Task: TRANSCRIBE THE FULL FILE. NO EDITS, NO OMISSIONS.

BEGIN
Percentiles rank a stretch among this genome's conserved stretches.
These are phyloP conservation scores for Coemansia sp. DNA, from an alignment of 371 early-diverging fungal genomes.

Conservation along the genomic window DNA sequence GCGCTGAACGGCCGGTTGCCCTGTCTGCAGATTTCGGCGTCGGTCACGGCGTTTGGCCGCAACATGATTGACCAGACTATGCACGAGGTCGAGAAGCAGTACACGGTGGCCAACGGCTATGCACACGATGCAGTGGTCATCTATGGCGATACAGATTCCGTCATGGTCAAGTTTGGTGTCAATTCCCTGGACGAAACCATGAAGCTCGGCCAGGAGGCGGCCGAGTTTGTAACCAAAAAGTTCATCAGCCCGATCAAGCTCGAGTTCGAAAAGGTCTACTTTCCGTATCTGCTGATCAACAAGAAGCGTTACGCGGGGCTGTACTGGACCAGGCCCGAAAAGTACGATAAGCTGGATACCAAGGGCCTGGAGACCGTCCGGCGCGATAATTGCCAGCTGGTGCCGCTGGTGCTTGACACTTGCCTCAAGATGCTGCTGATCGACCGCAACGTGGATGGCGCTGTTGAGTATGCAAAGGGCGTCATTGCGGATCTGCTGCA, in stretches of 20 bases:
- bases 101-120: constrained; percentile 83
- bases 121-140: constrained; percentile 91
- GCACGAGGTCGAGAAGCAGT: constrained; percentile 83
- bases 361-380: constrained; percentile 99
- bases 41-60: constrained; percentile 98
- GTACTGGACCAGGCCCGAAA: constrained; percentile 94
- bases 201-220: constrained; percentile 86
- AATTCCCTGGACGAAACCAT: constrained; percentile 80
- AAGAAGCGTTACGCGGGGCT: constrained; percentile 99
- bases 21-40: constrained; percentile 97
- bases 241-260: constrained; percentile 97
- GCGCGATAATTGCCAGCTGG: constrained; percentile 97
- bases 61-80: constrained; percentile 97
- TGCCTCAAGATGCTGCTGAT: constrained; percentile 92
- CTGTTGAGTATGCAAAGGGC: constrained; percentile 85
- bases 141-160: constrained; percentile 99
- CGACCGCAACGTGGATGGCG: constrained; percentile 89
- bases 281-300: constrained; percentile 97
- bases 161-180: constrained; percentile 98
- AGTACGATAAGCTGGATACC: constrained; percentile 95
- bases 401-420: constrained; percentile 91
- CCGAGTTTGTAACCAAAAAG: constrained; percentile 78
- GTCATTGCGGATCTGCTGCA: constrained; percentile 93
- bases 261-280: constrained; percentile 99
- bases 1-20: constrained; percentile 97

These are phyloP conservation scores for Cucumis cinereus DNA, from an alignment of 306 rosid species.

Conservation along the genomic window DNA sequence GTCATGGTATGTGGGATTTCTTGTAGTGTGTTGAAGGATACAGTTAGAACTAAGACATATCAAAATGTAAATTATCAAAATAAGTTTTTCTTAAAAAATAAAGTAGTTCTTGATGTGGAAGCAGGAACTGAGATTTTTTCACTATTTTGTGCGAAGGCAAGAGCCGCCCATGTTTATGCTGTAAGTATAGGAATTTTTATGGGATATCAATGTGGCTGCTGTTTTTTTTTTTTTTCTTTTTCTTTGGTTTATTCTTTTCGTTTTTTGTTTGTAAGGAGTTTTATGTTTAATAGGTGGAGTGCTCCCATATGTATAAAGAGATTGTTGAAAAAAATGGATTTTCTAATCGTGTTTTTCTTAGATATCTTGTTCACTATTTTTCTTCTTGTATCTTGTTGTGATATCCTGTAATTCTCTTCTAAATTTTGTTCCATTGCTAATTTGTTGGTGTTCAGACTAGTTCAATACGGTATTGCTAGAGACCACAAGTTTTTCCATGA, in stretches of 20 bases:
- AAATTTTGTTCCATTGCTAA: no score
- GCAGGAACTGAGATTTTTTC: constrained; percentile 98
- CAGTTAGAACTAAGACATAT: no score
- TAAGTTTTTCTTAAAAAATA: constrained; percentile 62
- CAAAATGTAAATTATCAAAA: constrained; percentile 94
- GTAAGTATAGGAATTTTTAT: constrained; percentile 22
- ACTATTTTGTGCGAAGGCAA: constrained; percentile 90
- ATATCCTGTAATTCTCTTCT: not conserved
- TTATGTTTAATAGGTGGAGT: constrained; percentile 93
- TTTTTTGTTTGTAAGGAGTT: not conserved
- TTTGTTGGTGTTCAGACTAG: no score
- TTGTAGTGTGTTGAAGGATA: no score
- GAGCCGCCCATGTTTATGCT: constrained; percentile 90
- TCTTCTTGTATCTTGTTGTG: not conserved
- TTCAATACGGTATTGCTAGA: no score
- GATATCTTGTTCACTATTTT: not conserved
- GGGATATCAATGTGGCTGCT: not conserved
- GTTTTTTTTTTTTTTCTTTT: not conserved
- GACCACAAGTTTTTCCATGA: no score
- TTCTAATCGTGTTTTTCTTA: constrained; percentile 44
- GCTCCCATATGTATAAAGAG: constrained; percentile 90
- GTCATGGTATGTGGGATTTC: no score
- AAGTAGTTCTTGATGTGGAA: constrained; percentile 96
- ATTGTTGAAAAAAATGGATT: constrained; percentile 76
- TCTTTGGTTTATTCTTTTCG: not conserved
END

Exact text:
Percentiles rank a stretch among this genome's conserved stretches.
These are phyloP conservation scores for Coemansia sp. DNA, from an alignment of 371 early-diverging fungal genomes.

Conservation along the genomic window DNA sequence GCGCTGAACGGCCGGTTGCCCTGTCTGCAGATTTCGGCGTCGGTCACGGCGTTTGGCCGCAACATGATTGACCAGACTATGCACGAGGTCGAGAAGCAGTACACGGTGGCCAACGGCTATGCACACGATGCAGTGGTCATCTATGGCGATACAGATTCCGTCATGGTCAAGTTTGGTGTCAATTCCCTGGACGAAACCATGAAGCTCGGCCAGGAGGCGGCCGAGTTTGTAACCAAAAAGTTCATCAGCCCGATCAAGCTCGAGTTCGAAAAGGTCTACTTTCCGTATCTGCTGATCAACAAGAAGCGTTACGCGGGGCTGTACTGGACCAGGCCCGAAAAGTACGATAAGCTGGATACCAAGGGCCTGGAGACCGTCCGGCGCGATAATTGCCAGCTGGTGCCGCTGGTGCTTGACACTTGCCTCAAGATGCTGCTGATCGACCGCAACGTGGATGGCGCTGTTGAGTATGCAAAGGGCGTCATTGCGGATCTGCTGCA, in stretches of 20 bases:
- bases 101-120: constrained; percentile 83
- bases 121-140: constrained; percentile 91
- GCACGAGGTCGAGAAGCAGT: constrained; percentile 83
- bases 361-380: constrained; percentile 99
- bases 41-60: constrained; percentile 98
- GTACTGGACCAGGCCCGAAA: constrained; percentile 94
- bases 201-220: constrained; percentile 86
- AATTCCCTGGACGAAACCAT: constrained; percentile 80
- AAGAAGCGTTACGCGGGGCT: constrained; percentile 99
- bases 21-40: constrained; percentile 97
- bases 241-260: constrained; percentile 97
- GCGCGATAATTGCCAGCTGG: constrained; percentile 97
- bases 61-80: constrained; percentile 97
- TGCCTCAAGATGCTGCTGAT: constrained; percentile 92
- CTGTTGAGTATGCAAAGGGC: constrained; percentile 85
- bases 141-160: constrained; percentile 99
- CGACCGCAACGTGGATGGCG: constrained; percentile 89
- bases 281-300: constrained; percentile 97
- bases 161-180: constrained; percentile 98
- AGTACGATAAGCTGGATACC: constrained; percentile 95
- bases 401-420: constrained; percentile 91
- CCGAGTTTGTAACCAAAAAG: constrained; percentile 78
- GTCATTGCGGATCTGCTGCA: constrained; percentile 93
- bases 261-280: constrained; percentile 99
- bases 1-20: constrained; percentile 97

These are phyloP conservation scores for Cucumis cinereus DNA, from an alignment of 306 rosid species.

Conservation along the genomic window DNA sequence GTCATGGTATGTGGGATTTCTTGTAGTGTGTTGAAGGATACAGTTAGAACTAAGACATATCAAAATGTAAATTATCAAAATAAGTTTTTCTTAAAAAATAAAGTAGTTCTTGATGTGGAAGCAGGAACTGAGATTTTTTCACTATTTTGTGCGAAGGCAAGAGCCGCCCATGTTTATGCTGTAAGTATAGGAATTTTTATGGGATATCAATGTGGCTGCTGTTTTTTTTTTTTTTCTTTTTCTTTGGTTTATTCTTTTCGTTTTTTGTTTGTAAGGAGTTTTATGTTTAATAGGTGGAGTGCTCCCATATGTATAAAGAGATTGTTGAAAAAAATGGATTTTCTAATCGTGTTTTTCTTAGATATCTTGTTCACTATTTTTCTTCTTGTATCTTGTTGTGATATCCTGTAATTCTCTTCTAAATTTTGTTCCATTGCTAATTTGTTGGTGTTCAGACTAGTTCAATACGGTATTGCTAGAGACCACAAGTTTTTCCATGA, in stretches of 20 bases:
- AAATTTTGTTCCATTGCTAA: no score
- GCAGGAACTGAGATTTTTTC: constrained; percentile 98
- CAGTTAGAACTAAGACATAT: no score
- TAAGTTTTTCTTAAAAAATA: constrained; percentile 62
- CAAAATGTAAATTATCAAAA: constrained; percentile 94
- GTAAGTATAGGAATTTTTAT: constrained; percentile 22
- ACTATTTTGTGCGAAGGCAA: constrained; percentile 90
- ATATCCTGTAATTCTCTTCT: not conserved
- TTATGTTTAATAGGTGGAGT: constrained; percentile 93
- TTTTTTGTTTGTAAGGAGTT: not conserved
- TTTGTTGGTGTTCAGACTAG: no score
- TTGTAGTGTGTTGAAGGATA: no score
- GAGCCGCCCATGTTTATGCT: constrained; percentile 90
- TCTTCTTGTATCTTGTTGTG: not conserved
- TTCAATACGGTATTGCTAGA: no score
- GATATCTTGTTCACTATTTT: not conserved
- GGGATATCAATGTGGCTGCT: not conserved
- GTTTTTTTTTTTTTTCTTTT: not conserved
- GACCACAAGTTTTTCCATGA: no score
- TTCTAATCGTGTTTTTCTTA: constrained; percentile 44
- GCTCCCATATGTATAAAGAG: constrained; percentile 90
- GTCATGGTATGTGGGATTTC: no score
- AAGTAGTTCTTGATGTGGAA: constrained; percentile 96
- ATTGTTGAAAAAAATGGATT: constrained; percentile 76
- TCTTTGGTTTATTCTTTTCG: not conserved